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Evaluation of coatings for mg alloys for biomedical applications
journal contributionposted on 2015-01-01, 00:00 authored by N I Z Abidin, A Da Forno, M Bestetti, D Martin, Aiden BeerAiden Beer, A Atrens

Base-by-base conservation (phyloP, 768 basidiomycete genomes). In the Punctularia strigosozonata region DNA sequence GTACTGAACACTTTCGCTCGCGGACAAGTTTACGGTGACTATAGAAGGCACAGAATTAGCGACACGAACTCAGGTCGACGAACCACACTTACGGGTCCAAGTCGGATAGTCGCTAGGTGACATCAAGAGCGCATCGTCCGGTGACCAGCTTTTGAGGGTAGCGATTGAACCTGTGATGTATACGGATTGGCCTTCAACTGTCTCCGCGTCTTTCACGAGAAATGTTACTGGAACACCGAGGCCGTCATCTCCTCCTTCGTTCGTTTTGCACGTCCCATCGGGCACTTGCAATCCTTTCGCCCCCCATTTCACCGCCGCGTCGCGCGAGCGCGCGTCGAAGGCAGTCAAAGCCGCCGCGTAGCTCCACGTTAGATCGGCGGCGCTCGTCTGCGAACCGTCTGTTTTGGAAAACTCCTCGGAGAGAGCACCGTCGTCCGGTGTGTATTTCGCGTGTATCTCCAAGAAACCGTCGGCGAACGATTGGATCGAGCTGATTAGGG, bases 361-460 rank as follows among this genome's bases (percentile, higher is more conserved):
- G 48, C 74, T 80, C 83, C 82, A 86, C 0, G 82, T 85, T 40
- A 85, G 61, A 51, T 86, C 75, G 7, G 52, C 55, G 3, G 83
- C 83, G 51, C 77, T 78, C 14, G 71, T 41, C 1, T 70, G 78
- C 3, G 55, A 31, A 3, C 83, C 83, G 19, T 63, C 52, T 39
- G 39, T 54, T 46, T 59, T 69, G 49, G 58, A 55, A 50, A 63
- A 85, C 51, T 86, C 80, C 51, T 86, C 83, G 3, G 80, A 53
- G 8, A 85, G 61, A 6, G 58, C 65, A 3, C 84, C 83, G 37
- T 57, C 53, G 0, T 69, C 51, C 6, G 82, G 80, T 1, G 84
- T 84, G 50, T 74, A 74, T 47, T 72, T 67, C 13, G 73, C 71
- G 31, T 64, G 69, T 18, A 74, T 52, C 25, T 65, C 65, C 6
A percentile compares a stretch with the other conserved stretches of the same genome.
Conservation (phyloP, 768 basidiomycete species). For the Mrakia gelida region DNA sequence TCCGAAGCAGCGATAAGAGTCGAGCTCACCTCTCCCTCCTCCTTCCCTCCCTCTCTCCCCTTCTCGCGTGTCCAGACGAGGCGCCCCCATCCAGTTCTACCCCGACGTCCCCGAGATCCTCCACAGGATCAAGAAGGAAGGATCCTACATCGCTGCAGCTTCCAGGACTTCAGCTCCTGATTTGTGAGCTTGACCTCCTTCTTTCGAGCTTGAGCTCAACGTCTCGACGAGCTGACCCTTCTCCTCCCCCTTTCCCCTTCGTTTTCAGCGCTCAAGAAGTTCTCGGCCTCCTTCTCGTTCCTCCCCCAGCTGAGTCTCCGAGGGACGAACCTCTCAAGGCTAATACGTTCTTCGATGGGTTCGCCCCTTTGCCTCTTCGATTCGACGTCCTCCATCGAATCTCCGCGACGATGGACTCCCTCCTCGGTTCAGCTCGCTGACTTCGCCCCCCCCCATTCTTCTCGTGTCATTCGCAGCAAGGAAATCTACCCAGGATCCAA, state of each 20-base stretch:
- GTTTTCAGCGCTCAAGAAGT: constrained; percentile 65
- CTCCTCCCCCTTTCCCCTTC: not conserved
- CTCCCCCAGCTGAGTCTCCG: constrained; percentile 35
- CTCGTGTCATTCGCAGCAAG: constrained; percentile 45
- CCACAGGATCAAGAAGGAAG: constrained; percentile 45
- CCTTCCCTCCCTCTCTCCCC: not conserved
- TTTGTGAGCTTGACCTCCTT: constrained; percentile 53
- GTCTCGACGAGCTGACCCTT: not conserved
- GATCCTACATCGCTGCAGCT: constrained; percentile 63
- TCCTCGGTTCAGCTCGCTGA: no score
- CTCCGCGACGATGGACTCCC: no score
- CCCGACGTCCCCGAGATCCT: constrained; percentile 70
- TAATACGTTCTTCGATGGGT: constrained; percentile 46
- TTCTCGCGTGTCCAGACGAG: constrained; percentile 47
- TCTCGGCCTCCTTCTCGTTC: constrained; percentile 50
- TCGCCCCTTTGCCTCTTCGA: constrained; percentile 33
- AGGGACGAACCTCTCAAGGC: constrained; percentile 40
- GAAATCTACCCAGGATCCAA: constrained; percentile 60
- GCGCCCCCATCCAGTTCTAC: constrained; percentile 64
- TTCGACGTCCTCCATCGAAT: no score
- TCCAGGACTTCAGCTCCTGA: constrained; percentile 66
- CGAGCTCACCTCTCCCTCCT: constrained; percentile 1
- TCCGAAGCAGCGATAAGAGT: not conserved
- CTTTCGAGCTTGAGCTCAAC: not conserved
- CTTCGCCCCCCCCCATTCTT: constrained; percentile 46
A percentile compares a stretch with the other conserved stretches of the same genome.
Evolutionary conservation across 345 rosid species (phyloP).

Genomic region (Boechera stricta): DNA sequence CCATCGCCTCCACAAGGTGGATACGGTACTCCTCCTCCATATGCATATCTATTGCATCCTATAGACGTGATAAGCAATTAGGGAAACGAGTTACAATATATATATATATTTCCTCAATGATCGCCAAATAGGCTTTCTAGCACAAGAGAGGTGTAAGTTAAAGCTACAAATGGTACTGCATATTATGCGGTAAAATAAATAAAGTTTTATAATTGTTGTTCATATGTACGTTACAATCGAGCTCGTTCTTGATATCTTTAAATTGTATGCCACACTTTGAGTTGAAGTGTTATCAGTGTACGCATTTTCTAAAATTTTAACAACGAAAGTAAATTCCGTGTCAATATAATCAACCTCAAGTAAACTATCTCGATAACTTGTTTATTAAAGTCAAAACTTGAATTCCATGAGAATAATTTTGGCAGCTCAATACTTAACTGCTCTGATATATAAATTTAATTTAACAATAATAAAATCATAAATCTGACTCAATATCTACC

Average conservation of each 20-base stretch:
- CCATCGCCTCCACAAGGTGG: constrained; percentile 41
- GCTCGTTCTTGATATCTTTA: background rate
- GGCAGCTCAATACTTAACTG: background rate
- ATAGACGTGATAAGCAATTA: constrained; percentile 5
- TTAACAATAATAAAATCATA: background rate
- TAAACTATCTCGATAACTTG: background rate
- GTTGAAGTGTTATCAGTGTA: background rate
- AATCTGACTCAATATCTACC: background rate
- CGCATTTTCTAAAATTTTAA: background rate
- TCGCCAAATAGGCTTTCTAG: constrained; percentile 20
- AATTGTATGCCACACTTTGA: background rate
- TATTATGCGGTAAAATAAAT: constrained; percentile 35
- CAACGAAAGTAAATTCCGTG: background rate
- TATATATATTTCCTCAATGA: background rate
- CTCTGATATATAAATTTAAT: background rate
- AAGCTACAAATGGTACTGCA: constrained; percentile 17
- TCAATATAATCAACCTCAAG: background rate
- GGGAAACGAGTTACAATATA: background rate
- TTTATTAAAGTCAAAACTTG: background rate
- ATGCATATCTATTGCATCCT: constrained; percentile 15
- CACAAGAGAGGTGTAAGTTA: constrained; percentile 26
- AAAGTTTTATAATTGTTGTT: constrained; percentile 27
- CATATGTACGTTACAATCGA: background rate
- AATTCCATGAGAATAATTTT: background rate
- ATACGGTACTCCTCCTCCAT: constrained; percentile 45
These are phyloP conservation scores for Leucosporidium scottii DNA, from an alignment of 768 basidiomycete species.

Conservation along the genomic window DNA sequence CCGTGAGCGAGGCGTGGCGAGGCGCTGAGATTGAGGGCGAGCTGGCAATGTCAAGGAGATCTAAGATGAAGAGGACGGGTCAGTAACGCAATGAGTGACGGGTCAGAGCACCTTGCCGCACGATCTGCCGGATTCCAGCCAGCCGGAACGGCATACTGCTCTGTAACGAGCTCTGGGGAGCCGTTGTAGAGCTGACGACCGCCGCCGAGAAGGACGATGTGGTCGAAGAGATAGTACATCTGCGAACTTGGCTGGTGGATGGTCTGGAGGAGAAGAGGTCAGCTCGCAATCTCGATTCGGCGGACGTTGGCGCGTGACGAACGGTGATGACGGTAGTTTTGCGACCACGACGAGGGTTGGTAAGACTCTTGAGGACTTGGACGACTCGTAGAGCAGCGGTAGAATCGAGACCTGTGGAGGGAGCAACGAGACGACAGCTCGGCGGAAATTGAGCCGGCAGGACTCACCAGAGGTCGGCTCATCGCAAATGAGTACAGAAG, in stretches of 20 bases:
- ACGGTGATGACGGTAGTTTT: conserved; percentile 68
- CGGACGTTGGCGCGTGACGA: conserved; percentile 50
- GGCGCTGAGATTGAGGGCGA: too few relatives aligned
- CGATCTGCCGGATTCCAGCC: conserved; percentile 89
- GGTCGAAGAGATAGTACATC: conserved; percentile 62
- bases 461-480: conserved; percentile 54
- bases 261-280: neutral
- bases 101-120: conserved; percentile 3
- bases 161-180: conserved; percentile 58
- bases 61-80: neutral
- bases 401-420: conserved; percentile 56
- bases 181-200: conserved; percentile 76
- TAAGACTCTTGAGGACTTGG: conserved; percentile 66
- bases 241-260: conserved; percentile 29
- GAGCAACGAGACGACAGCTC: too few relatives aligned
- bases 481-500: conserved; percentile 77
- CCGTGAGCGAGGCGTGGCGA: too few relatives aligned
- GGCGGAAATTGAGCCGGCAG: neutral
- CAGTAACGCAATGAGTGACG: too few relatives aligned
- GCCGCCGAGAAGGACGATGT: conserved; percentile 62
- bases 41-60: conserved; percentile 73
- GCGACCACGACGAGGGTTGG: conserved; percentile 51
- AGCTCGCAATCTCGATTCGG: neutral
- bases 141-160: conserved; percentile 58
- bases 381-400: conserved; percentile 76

The aim of this work was to assess a number of coatings developed for Mg for biomedical applications. The Mg substrates were high-purity (HP) Mg and ME10, an alloy recently developed for improved extrudability. The research utilized the new fishing-line specimen configuration to allow direct comparison to our recent in vivo and in vitro measurements. The in vitro measurements were immersion tests of fishing-line specimens immersed in Nor's solution at 37 °C. Tests of substantial duration are needed because the corrosion rates of uncoated samples are low. Nor's solution is the designation given to Hank's solution through which CO2 is bubbled at a partial pressure of 0.009 atm. In this solution, pH is maintained constant by the interaction of CO2 and the bicarbonate ions in the solution. This is the same buffer as that which maintains the pH of blood. Coatings examined were: (i) an anodization using a bio-friendly alkaline electrolyte consisting of phosphate, borate, and metasilicate, (ii) octyltrimethoxysilane (OSi), (iii) 1,2-bis[triethoxysilyl]ethane (BTSE), (iv) anodization+OSi, and (v) anodization + BTSE. The performance of coated samples was comparable to or better than that of the uncoated samples, and there was a substantially better performance for the ME10 samples after anodization+OSi. Reasons for the various performances are discussed.